Glass globes are getting fuzzier, as the past corona year has proven. Still, there are certainties. The energy transition continues at an ever-accelerating pace, no doubt about it. And another one: data and its processing continue to gain importance. Just as certain, therefore, is that we must quickly train people who know how to handle it.
But how do you do that in the best way? Well, by getting educational institutions and industry to join hands, along with the government. That ensures speed and support. And most importantly, that way you can be sure that the pupils and students learn what the market demands.
Recently, everyone in the Northern Netherlands may also call themselves residents of the Hydrogen Valley. This is where everything in the field of hydrogen comes together. The supply of sustainable energy, customers in industry, mobility and the built environment, a motivated public administration as well as hydrogen technology companies. And then there is the production of hydrogen and the infrastructure that is ready.
These seem to be the ingredients for a glorious future. But: then we must have enough people who know how to bake a beautiful cake from those ingredients. Technical staff, in other words. And finding enough of those has long been a problem. 'The shortage is already there, and the energy transition will make the demand for technically trained people even greater,' says Arjan Sixma. He is director of services and projects at Engie Services Noord.
Think about installing heat pumps, installing solar panels and boilers, working on hydrogen technology and much more. There are hardly any training courses in this, while the specialists are badly needed, increasingly. Reason enough for ENGIE, Gasunie, Strukton, Enexis, Bouwend Nederland and Techniek Nederland to work with the Alfa College to set up a new MBO course: Commercial Energy Technician (CET). The first students started recently.
Sixma: 'We will desperately need those graduates soon, but many more companies will benefit. Engie and Strukton - as big boys - also see it as their responsibility to take up this issue. The students are learning a trade that will give them a bright future. The companies are helped by the influx of technical talent; the training will soon produce people who have a mega chance of a good career.'
The development of the CET course fits perfectly into the Gas 2.0 program, a four-year grant program involving seven educational institutions, 55 companies, four municipalities and the three northern provinces. The goal: to develop future-proof energy education for the Northern Netherlands energy sector through public-private cooperation.
'Cooperation between education and business is essential in this,' says Anja Hulshof of New Energy Coalition, the program's catalyst. 'Within Gas 2.0 we are developing education on themes such as hydrogen, energy conservation and sustainability for MBO students. In doing so, we are working closely with the business community and institutes of higher professional education to ensure the best possible connection with practice and further education. Because we need an incredible number of professionals for the technical realization of the energy issue.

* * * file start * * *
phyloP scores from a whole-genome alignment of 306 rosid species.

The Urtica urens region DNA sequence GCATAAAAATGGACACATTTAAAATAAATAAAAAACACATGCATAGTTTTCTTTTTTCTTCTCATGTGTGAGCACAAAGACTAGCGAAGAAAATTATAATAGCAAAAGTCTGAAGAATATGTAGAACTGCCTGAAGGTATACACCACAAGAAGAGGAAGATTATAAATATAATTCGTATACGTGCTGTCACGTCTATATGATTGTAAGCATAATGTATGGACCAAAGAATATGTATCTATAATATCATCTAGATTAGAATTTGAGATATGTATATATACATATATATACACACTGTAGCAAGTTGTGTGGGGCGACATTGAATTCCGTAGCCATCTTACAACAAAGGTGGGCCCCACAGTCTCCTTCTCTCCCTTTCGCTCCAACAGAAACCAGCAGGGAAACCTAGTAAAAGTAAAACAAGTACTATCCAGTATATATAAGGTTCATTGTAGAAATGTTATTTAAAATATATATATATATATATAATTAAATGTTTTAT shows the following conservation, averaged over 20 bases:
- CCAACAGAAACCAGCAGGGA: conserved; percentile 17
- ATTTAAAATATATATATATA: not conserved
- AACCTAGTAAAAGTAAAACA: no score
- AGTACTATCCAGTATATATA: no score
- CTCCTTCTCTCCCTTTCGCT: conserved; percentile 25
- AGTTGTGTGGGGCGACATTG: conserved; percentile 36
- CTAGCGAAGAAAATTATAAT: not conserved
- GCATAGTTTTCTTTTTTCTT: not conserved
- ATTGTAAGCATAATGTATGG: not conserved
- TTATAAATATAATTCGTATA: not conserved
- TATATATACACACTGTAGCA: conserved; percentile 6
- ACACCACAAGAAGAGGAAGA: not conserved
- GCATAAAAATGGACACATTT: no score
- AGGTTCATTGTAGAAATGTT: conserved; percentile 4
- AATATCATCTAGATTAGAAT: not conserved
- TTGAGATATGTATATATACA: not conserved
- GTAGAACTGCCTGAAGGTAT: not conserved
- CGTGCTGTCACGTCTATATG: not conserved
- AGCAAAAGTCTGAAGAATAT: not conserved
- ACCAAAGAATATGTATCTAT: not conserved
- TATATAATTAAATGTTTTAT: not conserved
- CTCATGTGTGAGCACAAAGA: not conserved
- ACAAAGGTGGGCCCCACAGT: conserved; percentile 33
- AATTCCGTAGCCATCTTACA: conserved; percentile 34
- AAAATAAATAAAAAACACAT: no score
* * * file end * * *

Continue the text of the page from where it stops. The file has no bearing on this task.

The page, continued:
The companies are helped by the influx of technical talent; the training will soon deliver people who have a mega opportunity for a great career.
Arjan Sixma, director services and projects Engie Services Noord
Another great example of cooperation between education and business can be found in and around Hoogeveen. There is a group of companies located there that does a lot in the field of IT, companies that have a lot of data and want to use it for innovation. TVM and Unigarant are two of those companies.
They are working with Fokker on a new community, together with Stenden University of Applied Sciences, Hanzehogeschool, Alfa College and Drenthe College. The place where education and business should come together is part of the IT hub that is being developed in that part of Drenthe. The province has backed the initiative, as has the municipality of Hoogeveen.
Djurre Dinkla (Front Five) is quartermaster. 'We are working hard to make it happen. It is clear that the need for well-trained people from the business community is great. The focus is on supporting the digital transition of companies, setting up IT innovation labs and training students and employees of companies.'
One of those companies is insurer Unigarant. On behalf of the company, IT manager Peter Leever is at the table. 'The digital transformation is a task of stature. We are already in the middle of it, but there is much more to come. It is already difficult enough to find good people who can contribute to this. That challenge is getting bigger and bigger.'
It is therefore logical that Unigarant is thinking along and participating in the training, which is still under development. Leever: "We may not be known as an IT region in this region, but there is more happening here than many people think. At Unigarant, for example, with 600 colleagues we also do all the data work for ANWB, the parent company. Then you are talking about large data sets, which are getting bigger and bigger. The ANWB Safe Driving Car Insurance gives you a discount based on your driving score, which we determine on the basis of driving data. We also use the data we collect to detect unsafe traffic situations. Smart data scientists who can help us with this are therefore very welcome.
The IT hub means more than just an affiliated education. It has to exude something hip, something cool. We want to gather and facilitate startups, perhaps even set up a data lab to explore, together with schools and other companies, what else we can do with data and algorithms. It has to be an intimate collaboration that puts this region on the map.
The covenant has just been signed, money has been set aside. In the coming months, all plans must come to fruition and become reality.